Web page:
My name’s Sam and I’m… a coffee addict. Got the T-shirt, literally! No two ways about it. The black stuff equates to my writing fuel… well, that’s my excuse and I’m sticking to it! And putting together this blog post wasn’t difficult, as all of these signs apply to me. How about you?

One…Your favourite barista knows exactly what you drink, you go in there so often. For me, it’s either a small, black Americano or a medium one with an extra shot of hot water. Or, occasionally a small hot chocolate. My local barista always seems to be able to read my mood and guess!

Two… You’ll make a detour to go to your favourite coffee shop. Often, when I need a couple of items from the supermarket, instead of walking to the nearest ten minutes away, I’ll march a whole half-an-hour into town just so that I can get my coffee shop fix!

Three… You rate places by the standard of their coffee. Museums, garden centres, airports, department stores… Their actual purpose as a building is secondary to your caffeine needs!

Four… You have a top table in your head of your favourite cafes for certain hot drinks. My current one – for hot chocolate? Marks & Spencer first, followed closely by Le Depart cafe in St Michel, Paris (I visited last week!), then Waitrose and finally Starbucks.

Five… You suffer the classic coffee-addict’s weekend migraine. Supping your Americanos or Lattes from seven am each day, when you are up and out to work, you body starts to suffer from withdrawal when you have a lie-in on a Saturday and deny it that first early caffeine hit.

Six… Even if you are staying in the coffee shop, you order your drink in a take-away cup because it stays hotter for longer and delays that sad moment when your caffeine is all gone.

Seven… You don’t one hundred per cent trust anyone who doesn’t drink coffee. Tea? That’s a bit namby pamby 🙂

And, just for me,  I think I ought to add on eight… You write a novel about your favourite drink! The New Beginnings Coffee Club is set in a lovely village cafe, run by a rather gorgeous, enigmatic barista called Noah.

It’s a must-read for caffeine fans!





Love in a cup – Writers and Coffee

T.S. Eliot once said “I have measured out my life with coffee spoons,” and I certainly feel like that about my writing career (although unlike Eliot, I see this as a positive thing!) This rich, chestnut-coloured liquid (I take mine straight) has fuelled bursts of inspiration and helped settled my nerves after a rejection. And it always accompanies a baked treat if there is cause for celebration. Like nothing else (okay, apart from my husband and kids) coffee has been a steadying influence along the rollercoaster journey of becoming a published author. It’s a big part of my writing life and inspired my next novel  out in May, The New Beginnings Coffee Club. Hands up, I’ve conducted something of a love affair with this drink, for many years now. As have many writers. Legend has it that Lee Child drinks 30 cups of the black stuff, every day!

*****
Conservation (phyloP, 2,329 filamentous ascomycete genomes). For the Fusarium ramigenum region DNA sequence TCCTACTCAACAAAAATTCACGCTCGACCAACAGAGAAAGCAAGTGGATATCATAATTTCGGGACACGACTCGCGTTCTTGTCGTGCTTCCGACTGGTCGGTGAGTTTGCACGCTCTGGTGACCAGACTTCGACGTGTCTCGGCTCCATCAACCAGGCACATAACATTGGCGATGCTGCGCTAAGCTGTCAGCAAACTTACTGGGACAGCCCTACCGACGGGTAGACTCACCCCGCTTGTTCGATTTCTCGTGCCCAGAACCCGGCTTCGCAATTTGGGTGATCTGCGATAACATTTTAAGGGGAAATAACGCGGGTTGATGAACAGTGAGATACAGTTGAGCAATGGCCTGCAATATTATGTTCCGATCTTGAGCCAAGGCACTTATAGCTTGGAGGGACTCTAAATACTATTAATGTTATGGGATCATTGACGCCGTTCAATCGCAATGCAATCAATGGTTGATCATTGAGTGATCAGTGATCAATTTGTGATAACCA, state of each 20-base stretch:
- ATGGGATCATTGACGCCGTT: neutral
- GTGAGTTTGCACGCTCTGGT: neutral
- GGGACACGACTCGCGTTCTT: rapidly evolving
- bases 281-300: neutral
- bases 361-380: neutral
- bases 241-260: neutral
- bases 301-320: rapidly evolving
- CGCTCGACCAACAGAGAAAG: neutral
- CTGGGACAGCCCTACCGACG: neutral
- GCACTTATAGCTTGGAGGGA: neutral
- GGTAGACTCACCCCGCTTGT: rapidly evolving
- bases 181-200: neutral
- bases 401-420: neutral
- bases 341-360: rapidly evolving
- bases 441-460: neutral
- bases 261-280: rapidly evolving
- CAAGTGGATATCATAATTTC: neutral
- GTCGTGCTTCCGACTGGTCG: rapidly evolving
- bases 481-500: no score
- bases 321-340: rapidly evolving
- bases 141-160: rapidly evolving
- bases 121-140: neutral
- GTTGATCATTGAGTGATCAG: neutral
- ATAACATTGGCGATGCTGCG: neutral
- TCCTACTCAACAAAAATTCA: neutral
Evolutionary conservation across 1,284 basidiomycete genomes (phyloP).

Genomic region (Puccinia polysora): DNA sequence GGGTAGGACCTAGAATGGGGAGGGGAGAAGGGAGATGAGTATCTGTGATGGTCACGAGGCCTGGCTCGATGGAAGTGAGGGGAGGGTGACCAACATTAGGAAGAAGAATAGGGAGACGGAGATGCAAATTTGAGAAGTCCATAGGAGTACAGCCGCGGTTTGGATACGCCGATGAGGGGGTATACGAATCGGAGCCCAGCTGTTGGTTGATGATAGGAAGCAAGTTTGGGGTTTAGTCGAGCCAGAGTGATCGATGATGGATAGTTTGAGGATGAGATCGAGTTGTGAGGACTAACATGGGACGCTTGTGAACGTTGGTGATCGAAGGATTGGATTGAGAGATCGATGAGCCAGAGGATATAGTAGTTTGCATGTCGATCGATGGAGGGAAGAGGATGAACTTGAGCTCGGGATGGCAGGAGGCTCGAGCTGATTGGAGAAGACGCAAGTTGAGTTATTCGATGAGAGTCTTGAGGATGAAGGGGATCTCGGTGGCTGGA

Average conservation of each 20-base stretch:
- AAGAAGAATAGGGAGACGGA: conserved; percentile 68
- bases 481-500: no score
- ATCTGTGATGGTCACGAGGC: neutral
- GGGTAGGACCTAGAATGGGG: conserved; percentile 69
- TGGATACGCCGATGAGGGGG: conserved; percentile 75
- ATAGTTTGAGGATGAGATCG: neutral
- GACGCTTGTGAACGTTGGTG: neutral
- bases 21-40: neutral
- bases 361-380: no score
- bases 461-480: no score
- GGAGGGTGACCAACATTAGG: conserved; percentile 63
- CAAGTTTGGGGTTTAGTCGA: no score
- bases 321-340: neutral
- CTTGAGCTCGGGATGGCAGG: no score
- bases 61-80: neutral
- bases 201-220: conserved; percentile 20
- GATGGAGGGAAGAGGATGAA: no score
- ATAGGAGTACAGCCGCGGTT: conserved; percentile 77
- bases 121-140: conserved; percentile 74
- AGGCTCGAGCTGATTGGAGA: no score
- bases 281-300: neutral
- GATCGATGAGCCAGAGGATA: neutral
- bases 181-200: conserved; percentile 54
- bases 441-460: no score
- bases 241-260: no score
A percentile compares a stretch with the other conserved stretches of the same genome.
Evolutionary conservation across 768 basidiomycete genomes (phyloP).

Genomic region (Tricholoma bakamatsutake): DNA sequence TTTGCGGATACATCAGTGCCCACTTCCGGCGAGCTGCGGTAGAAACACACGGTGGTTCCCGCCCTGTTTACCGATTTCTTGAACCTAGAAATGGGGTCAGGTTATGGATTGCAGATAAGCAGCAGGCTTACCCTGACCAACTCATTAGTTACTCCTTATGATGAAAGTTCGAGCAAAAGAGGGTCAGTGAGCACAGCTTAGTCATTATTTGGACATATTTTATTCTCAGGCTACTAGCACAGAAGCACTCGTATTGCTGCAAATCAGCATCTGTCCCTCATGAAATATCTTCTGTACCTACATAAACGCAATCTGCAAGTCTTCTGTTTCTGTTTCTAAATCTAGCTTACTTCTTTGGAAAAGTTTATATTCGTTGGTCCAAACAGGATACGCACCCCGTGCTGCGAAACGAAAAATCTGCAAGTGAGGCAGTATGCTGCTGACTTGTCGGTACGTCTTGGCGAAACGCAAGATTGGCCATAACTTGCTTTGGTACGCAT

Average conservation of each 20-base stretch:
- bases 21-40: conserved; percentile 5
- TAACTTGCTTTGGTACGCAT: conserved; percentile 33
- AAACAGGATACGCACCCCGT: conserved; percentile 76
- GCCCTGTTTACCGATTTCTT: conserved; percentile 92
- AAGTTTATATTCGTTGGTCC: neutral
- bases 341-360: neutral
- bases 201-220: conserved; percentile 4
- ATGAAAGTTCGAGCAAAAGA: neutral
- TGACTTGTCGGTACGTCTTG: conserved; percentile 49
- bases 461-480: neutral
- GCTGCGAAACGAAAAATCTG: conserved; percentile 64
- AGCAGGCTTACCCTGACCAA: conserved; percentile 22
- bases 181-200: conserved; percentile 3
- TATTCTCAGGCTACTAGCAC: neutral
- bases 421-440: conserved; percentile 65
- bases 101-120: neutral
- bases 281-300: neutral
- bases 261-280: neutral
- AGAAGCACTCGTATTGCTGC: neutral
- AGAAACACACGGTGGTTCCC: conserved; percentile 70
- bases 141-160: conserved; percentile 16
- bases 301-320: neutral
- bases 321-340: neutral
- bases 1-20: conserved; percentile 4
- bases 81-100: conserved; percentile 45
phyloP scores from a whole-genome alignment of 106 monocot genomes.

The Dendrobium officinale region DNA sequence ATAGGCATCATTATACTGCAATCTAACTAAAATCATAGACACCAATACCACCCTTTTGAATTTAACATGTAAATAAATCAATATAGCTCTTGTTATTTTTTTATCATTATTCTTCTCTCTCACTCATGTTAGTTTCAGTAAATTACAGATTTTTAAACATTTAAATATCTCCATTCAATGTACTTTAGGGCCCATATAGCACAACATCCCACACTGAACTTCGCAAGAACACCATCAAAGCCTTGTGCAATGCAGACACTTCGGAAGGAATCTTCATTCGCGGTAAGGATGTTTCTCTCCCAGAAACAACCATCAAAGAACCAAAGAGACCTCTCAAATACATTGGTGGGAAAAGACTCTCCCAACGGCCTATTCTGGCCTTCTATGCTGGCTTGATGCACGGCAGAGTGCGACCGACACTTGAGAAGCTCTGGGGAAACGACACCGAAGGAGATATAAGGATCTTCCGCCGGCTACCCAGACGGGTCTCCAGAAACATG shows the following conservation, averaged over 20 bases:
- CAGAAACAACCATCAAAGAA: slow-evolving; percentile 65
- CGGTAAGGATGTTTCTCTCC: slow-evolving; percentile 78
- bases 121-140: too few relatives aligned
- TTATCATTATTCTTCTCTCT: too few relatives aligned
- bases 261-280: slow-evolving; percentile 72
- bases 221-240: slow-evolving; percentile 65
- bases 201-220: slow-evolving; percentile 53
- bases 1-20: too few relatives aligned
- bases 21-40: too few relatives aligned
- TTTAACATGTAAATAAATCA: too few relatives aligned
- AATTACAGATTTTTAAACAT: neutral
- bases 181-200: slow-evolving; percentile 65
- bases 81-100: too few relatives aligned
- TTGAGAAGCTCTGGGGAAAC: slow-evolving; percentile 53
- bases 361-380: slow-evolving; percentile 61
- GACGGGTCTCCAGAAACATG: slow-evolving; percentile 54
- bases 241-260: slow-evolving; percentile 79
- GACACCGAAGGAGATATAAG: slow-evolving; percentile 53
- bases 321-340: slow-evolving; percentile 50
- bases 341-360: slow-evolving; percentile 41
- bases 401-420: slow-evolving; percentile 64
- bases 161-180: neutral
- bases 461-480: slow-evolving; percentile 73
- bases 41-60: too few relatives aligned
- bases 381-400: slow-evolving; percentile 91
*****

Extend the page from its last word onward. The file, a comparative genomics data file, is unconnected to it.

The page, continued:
So is it the caffeine that attracts me? No – purists brace yourselves, but I only drink decaff. Yet decaffeinated coffee has come a long way in the last five years, with restaurants and cafes going the extra mile and installing machines that will produce it, instead of offering only instant. I don’t get that chemical hit. So what’s the attraction? For me its the flavour, its richness, the warmth.  I always drink coffee with a biscuit or cake. So no doubt my hit is from that sugar. Nothing keeps me at my desk like an large Americano and slice of cake like the banana loaf below. Just the smoky, roasted aroma makes me feel settled and ready to put finger to keyboard. Perhaps this was why playwright John van Druten said “I think if I were a woman I’d wear coffee as a perfume.

Having said that, we’ve all, at some point, drunk a bad cup – yet still finish it,  even draining the dregs. And I think author Edward Abbey summed up how I feel, when he said “Our culture runs on coffee and gasoline, the first often tasting like the second.” It’s as if my authorly brain sends out messages to consume, regardless of flavour, because it knows that beautiful liquid is a necessary creative tool!

At least five times a week I go into a coffee shop ( and I did work out the maths of how much that means I am spending in a year, and needed a lie-down afterwards!) This breaks the routine of my stay-at-home author job. Sometimes I meet friends, writerly or not. Often though, I just go on my own and spend the time planning out the next chapter of a book. A change of surroundings can be hugely inspiring. And, as explained in the picture below, going out for a coffee means so much more than just going into a shop.

Novelist Gertrude Stein certainly agreed that there is something special about the experience of drinking coffee:
Coffee is a lot more than just a drink; it’s something happening. Not as in hip, but like an event, a place to be, but not like a location, but like somewhere within yourself. It gives you time, but not actual hours or minutes, but a chance to be, like be yourself, and have a second cup.”

I loved writing The New Beginnings Coffee Club, which is about a cafe, in a small village, that has a real community feel. Jenny Masters’ charmed existence comes crashing down around her ears. Can a little bit of caffeine really help her become the woman life always intended her to be?

This book features my most favourite character ever and if you love feel-good stories – and coffee – it’s up for preorder here.



Never Complain, Never Explain…

There come’s a time, in every author’s life, when they get a bad review. And the more successful your book is – the more reviews it garners – the higher the likelihood of those 1* and 2* ones coming in. Just take a look at your favourite author’s Amazon page and you’ll see what I mean. No one is immune. So, here are my top tips for coping with those harsh words…

Top Tips for Dealing with Bad Reviews

Firstly… accept the fact that it is UNREALISTIC to expect everyone to love your work. In life, not everyone will like us, and the same goes for our book babies. People have a perfect right to express their opinion and will freely do so, especially if they have forked out hard-earned pennies to buy  your novel. Try not to take their view personally.